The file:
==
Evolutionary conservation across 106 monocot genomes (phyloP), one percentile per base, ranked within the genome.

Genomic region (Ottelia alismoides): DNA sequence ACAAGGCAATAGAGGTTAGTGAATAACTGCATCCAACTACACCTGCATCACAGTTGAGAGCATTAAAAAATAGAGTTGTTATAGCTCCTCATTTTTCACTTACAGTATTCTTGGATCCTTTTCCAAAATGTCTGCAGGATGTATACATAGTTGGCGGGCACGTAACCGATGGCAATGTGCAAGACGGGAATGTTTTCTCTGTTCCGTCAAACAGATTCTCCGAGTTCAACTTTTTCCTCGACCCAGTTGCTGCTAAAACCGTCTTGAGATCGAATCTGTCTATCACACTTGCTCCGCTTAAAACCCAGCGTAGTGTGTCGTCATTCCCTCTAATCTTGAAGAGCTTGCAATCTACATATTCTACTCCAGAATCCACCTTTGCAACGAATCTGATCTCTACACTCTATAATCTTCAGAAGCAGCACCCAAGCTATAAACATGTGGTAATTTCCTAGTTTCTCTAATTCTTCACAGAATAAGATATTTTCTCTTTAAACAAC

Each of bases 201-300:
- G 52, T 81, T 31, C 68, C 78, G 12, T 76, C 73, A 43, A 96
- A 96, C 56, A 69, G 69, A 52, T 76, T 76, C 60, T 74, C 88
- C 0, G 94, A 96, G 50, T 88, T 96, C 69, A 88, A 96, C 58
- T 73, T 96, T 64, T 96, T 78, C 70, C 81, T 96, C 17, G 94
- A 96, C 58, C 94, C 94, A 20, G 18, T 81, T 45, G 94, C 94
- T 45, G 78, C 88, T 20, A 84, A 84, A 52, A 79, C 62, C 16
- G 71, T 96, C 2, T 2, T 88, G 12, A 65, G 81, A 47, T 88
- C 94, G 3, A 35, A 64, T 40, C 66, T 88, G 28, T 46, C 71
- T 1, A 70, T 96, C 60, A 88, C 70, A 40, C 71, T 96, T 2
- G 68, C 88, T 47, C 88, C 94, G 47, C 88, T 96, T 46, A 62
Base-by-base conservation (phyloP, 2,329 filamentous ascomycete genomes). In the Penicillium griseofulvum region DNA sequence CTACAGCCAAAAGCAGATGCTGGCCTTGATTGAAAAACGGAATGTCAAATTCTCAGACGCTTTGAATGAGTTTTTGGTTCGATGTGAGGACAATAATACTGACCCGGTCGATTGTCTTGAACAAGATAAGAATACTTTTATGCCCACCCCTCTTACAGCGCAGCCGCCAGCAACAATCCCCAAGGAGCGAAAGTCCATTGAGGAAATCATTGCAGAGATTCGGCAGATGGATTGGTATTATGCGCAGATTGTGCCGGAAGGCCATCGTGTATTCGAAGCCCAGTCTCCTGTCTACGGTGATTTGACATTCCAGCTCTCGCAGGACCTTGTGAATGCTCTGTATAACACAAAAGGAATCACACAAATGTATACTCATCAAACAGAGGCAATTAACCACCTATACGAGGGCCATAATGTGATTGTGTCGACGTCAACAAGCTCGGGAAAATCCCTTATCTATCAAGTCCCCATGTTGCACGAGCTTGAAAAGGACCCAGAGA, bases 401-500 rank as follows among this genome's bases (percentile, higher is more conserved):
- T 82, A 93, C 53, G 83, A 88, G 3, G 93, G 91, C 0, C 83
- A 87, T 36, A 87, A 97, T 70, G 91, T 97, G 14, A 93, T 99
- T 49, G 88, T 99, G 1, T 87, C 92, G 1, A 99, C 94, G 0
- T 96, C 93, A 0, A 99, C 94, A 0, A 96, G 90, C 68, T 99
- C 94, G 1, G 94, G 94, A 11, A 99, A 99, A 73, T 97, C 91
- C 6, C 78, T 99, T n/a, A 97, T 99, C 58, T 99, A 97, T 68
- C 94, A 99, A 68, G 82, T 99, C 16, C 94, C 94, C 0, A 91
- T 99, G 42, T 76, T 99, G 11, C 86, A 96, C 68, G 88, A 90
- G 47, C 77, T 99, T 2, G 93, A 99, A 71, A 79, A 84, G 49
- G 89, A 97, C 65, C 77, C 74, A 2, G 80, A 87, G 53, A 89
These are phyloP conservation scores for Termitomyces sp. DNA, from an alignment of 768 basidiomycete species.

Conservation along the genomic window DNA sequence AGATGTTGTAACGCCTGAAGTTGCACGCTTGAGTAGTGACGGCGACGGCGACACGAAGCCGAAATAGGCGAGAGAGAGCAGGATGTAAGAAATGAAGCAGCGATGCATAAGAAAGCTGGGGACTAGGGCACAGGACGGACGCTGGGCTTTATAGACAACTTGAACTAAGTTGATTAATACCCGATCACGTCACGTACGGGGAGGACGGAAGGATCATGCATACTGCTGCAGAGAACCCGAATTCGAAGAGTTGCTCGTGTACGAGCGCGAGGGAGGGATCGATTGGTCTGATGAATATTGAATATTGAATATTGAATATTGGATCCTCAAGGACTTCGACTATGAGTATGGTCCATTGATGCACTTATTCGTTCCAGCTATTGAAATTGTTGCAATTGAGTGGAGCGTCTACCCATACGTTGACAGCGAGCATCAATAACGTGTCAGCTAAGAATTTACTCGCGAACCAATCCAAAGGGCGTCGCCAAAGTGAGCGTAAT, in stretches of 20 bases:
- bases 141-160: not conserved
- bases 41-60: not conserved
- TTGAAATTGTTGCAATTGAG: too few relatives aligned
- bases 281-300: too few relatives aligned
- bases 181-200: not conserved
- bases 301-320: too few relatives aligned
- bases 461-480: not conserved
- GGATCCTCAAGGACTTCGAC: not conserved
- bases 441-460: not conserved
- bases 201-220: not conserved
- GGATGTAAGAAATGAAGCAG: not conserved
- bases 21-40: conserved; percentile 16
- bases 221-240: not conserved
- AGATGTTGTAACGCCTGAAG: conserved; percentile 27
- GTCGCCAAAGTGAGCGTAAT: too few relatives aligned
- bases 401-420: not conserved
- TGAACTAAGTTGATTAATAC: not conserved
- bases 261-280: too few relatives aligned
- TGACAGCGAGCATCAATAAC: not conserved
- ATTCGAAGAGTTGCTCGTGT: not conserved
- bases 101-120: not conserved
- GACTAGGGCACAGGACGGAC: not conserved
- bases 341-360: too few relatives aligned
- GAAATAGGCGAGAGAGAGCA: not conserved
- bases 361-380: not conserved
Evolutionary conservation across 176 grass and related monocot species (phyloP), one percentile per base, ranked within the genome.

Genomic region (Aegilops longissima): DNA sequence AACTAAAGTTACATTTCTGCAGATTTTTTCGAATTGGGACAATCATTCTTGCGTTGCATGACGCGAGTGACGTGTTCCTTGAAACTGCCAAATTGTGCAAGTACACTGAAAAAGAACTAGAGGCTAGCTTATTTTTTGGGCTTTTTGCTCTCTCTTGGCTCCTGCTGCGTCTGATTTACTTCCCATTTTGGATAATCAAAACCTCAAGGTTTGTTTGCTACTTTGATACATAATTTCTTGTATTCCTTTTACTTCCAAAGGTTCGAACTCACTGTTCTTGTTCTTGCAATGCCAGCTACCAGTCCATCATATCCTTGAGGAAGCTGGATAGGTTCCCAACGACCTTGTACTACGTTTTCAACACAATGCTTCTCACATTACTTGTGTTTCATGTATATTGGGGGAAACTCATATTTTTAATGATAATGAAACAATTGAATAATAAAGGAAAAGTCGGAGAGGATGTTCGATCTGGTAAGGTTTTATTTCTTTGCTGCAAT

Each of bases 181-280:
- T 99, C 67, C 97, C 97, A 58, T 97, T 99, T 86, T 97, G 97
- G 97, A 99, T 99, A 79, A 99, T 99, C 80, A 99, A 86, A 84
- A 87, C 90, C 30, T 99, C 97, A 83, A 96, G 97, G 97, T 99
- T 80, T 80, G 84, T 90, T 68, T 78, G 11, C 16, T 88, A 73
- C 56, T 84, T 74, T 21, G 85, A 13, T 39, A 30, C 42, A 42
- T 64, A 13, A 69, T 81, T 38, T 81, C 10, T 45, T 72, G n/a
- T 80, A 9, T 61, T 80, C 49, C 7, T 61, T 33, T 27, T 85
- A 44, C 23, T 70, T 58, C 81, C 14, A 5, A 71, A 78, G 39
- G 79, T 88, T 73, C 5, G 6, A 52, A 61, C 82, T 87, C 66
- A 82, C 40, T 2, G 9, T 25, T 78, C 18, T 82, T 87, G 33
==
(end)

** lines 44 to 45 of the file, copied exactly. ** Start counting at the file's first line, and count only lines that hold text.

- bases 261-280: too few relatives aligned
- TGACAGCGAGCATCAATAAC: not conserved